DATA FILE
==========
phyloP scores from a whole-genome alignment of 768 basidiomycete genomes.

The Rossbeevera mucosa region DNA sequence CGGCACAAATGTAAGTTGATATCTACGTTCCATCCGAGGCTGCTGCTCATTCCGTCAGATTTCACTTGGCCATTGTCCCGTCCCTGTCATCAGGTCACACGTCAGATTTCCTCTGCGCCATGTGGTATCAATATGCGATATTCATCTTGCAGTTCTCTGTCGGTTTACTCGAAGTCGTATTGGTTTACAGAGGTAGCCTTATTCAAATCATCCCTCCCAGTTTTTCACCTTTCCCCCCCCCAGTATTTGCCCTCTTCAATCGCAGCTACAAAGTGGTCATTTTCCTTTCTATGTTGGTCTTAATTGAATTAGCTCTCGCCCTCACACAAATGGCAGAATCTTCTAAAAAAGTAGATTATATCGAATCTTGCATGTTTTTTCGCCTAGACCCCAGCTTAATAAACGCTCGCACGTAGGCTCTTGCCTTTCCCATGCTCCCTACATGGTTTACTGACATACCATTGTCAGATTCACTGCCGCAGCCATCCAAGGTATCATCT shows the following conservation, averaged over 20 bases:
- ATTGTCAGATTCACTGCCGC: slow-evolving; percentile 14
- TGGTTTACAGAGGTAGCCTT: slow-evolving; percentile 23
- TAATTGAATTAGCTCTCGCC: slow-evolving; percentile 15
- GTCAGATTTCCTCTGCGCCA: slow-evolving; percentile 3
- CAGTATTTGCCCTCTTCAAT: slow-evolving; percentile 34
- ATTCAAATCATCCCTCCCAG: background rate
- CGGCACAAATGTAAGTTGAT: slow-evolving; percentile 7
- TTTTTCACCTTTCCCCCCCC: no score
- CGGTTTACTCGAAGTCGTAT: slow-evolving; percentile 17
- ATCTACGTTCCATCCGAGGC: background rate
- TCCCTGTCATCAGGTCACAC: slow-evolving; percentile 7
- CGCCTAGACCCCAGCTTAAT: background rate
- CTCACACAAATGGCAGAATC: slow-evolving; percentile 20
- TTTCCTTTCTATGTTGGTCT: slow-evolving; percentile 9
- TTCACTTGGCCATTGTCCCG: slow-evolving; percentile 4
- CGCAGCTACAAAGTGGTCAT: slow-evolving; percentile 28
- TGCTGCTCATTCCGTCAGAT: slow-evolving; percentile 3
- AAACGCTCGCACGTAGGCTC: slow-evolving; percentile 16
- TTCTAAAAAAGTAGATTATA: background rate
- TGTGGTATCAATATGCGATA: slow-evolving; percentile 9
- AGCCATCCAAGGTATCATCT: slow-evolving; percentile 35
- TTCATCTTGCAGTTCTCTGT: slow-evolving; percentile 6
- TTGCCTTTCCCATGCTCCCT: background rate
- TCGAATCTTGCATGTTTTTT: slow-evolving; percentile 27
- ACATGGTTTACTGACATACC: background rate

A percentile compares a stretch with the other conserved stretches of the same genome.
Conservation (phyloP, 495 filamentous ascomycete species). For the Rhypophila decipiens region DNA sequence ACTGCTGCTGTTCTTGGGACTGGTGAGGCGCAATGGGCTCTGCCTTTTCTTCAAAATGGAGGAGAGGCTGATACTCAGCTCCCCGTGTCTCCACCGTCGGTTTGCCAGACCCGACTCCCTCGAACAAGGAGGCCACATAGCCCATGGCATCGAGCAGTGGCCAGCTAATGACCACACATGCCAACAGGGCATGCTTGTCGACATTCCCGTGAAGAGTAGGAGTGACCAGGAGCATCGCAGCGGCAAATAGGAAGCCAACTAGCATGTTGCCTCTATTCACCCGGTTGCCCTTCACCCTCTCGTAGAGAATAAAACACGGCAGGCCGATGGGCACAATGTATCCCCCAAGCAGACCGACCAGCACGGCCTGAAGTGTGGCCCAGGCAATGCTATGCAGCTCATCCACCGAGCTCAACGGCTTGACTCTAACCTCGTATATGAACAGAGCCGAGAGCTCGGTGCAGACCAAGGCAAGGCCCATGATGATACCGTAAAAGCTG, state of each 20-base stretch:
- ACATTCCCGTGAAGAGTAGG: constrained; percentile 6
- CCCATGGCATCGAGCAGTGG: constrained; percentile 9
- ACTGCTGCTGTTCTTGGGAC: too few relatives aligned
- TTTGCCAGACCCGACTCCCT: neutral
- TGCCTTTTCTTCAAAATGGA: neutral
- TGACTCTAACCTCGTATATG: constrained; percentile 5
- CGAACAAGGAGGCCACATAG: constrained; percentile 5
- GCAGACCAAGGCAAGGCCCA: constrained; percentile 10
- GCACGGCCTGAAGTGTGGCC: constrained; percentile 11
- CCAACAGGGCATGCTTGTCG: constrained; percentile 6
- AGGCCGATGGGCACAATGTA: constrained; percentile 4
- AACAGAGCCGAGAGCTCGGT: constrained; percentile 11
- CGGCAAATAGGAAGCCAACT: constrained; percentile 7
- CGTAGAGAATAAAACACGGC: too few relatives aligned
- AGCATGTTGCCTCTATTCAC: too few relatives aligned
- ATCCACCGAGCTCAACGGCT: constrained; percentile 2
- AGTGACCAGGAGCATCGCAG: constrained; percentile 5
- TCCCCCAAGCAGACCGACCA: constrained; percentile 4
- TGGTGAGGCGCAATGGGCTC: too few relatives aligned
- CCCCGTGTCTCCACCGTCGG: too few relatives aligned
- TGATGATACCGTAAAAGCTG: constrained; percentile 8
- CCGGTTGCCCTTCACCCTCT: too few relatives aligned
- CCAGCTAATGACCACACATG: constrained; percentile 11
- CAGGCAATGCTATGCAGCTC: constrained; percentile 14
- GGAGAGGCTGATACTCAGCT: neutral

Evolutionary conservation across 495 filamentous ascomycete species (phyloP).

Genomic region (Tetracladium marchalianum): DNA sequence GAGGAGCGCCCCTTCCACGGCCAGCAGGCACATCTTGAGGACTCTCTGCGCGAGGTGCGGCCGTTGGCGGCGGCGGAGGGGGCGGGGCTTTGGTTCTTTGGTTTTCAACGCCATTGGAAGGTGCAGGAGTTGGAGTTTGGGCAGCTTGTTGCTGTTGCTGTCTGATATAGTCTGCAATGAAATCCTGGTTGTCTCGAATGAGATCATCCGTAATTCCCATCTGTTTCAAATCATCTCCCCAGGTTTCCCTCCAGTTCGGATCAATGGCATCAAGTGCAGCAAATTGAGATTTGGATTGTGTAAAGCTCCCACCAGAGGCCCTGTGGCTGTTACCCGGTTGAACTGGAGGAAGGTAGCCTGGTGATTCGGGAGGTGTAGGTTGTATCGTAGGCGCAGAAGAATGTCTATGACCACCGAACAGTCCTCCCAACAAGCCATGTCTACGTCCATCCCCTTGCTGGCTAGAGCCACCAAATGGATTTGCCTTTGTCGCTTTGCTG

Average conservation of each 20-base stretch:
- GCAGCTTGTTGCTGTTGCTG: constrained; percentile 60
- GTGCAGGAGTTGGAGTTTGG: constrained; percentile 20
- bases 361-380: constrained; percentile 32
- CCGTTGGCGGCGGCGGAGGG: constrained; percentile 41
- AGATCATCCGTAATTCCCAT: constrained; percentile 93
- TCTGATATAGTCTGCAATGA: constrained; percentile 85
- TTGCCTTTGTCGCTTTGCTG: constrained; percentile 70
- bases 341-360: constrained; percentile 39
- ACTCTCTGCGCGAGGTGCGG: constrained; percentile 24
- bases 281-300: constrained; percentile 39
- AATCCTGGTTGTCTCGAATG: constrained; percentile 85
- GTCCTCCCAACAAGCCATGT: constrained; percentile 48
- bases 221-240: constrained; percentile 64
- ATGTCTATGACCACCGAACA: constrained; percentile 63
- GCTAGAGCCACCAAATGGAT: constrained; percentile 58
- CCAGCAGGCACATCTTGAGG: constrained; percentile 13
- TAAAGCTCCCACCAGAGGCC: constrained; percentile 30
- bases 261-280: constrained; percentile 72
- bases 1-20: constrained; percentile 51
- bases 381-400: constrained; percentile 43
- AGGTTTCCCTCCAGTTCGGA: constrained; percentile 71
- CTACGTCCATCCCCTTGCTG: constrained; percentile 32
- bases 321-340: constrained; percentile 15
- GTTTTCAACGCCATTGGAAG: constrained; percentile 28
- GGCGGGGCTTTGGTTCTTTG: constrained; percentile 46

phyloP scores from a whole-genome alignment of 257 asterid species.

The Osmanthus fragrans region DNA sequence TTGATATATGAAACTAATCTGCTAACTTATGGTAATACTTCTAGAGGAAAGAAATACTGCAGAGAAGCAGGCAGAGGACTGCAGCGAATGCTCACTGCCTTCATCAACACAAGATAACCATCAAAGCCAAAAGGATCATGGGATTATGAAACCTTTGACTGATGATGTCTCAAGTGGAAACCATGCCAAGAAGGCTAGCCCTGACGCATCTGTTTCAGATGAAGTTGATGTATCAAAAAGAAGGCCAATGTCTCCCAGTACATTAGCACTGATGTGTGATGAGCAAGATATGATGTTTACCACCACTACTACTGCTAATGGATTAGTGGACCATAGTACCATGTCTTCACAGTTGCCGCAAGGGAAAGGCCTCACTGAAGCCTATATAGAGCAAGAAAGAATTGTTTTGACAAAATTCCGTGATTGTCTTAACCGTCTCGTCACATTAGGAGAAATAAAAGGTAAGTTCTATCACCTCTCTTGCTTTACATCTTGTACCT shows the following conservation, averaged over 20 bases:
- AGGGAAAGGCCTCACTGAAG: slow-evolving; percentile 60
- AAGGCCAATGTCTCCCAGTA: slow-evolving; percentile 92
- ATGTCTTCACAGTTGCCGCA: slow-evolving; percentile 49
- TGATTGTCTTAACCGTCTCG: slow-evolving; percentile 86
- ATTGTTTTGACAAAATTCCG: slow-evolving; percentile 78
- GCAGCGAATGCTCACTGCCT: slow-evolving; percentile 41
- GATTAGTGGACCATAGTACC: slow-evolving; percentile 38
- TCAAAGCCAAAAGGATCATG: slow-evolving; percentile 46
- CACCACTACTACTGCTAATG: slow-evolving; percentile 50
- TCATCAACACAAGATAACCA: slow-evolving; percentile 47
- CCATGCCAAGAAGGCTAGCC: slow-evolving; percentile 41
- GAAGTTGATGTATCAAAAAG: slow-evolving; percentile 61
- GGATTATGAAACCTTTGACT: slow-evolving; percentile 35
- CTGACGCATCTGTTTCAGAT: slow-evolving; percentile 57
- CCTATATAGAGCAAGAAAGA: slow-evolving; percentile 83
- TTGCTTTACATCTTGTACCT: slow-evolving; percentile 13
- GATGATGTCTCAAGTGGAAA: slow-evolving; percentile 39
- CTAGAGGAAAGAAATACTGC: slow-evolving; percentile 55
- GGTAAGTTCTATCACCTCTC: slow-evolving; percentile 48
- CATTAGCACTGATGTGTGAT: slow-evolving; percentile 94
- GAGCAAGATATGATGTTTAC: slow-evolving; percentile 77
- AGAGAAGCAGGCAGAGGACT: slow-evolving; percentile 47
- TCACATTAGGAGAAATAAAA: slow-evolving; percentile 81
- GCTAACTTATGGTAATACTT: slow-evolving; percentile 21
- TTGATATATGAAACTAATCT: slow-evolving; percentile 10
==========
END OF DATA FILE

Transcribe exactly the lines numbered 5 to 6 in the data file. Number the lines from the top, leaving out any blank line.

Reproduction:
- TAATTGAATTAGCTCTCGCC: slow-evolving; percentile 15
- GTCAGATTTCCTCTGCGCCA: slow-evolving; percentile 3